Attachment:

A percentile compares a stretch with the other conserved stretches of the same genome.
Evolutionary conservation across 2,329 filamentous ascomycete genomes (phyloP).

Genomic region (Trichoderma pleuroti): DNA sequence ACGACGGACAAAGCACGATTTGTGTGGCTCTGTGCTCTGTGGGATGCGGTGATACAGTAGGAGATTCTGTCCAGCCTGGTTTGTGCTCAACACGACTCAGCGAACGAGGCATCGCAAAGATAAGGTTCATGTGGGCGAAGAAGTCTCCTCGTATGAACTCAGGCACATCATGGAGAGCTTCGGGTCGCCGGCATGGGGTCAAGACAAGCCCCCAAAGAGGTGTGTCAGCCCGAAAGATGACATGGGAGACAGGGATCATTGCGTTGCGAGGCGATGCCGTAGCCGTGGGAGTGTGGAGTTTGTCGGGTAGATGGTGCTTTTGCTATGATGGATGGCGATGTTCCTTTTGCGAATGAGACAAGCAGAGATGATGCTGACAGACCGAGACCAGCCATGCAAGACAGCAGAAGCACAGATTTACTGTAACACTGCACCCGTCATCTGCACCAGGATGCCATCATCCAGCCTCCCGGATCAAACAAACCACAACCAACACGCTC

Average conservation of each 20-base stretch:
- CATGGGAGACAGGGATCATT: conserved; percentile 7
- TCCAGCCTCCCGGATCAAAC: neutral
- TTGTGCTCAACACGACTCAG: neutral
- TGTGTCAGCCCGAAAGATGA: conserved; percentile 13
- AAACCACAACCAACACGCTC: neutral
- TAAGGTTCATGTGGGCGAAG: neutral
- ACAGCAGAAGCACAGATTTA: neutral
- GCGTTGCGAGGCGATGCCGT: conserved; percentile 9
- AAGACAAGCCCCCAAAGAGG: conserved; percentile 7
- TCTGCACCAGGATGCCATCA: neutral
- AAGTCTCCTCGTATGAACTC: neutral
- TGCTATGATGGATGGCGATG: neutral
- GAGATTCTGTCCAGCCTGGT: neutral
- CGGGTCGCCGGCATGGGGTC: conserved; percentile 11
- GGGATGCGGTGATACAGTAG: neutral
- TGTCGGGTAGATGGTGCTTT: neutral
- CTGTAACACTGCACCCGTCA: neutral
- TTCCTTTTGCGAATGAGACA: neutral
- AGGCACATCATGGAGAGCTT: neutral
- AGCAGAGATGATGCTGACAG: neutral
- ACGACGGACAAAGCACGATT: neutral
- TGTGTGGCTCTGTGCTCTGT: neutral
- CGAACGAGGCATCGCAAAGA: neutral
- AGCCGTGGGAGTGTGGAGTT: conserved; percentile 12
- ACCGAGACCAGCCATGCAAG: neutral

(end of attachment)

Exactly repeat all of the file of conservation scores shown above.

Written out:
A percentile compares a stretch with the other conserved stretches of the same genome.
Evolutionary conservation across 2,329 filamentous ascomycete genomes (phyloP).

Genomic region (Trichoderma pleuroti): DNA sequence ACGACGGACAAAGCACGATTTGTGTGGCTCTGTGCTCTGTGGGATGCGGTGATACAGTAGGAGATTCTGTCCAGCCTGGTTTGTGCTCAACACGACTCAGCGAACGAGGCATCGCAAAGATAAGGTTCATGTGGGCGAAGAAGTCTCCTCGTATGAACTCAGGCACATCATGGAGAGCTTCGGGTCGCCGGCATGGGGTCAAGACAAGCCCCCAAAGAGGTGTGTCAGCCCGAAAGATGACATGGGAGACAGGGATCATTGCGTTGCGAGGCGATGCCGTAGCCGTGGGAGTGTGGAGTTTGTCGGGTAGATGGTGCTTTTGCTATGATGGATGGCGATGTTCCTTTTGCGAATGAGACAAGCAGAGATGATGCTGACAGACCGAGACCAGCCATGCAAGACAGCAGAAGCACAGATTTACTGTAACACTGCACCCGTCATCTGCACCAGGATGCCATCATCCAGCCTCCCGGATCAAACAAACCACAACCAACACGCTC

Average conservation of each 20-base stretch:
- CATGGGAGACAGGGATCATT: conserved; percentile 7
- TCCAGCCTCCCGGATCAAAC: neutral
- TTGTGCTCAACACGACTCAG: neutral
- TGTGTCAGCCCGAAAGATGA: conserved; percentile 13
- AAACCACAACCAACACGCTC: neutral
- TAAGGTTCATGTGGGCGAAG: neutral
- ACAGCAGAAGCACAGATTTA: neutral
- GCGTTGCGAGGCGATGCCGT: conserved; percentile 9
- AAGACAAGCCCCCAAAGAGG: conserved; percentile 7
- TCTGCACCAGGATGCCATCA: neutral
- AAGTCTCCTCGTATGAACTC: neutral
- TGCTATGATGGATGGCGATG: neutral
- GAGATTCTGTCCAGCCTGGT: neutral
- CGGGTCGCCGGCATGGGGTC: conserved; percentile 11
- GGGATGCGGTGATACAGTAG: neutral
- TGTCGGGTAGATGGTGCTTT: neutral
- CTGTAACACTGCACCCGTCA: neutral
- TTCCTTTTGCGAATGAGACA: neutral
- AGGCACATCATGGAGAGCTT: neutral
- AGCAGAGATGATGCTGACAG: neutral
- ACGACGGACAAAGCACGATT: neutral
- TGTGTGGCTCTGTGCTCTGT: neutral
- CGAACGAGGCATCGCAAAGA: neutral
- AGCCGTGGGAGTGTGGAGTT: conserved; percentile 12
- ACCGAGACCAGCCATGCAAG: neutral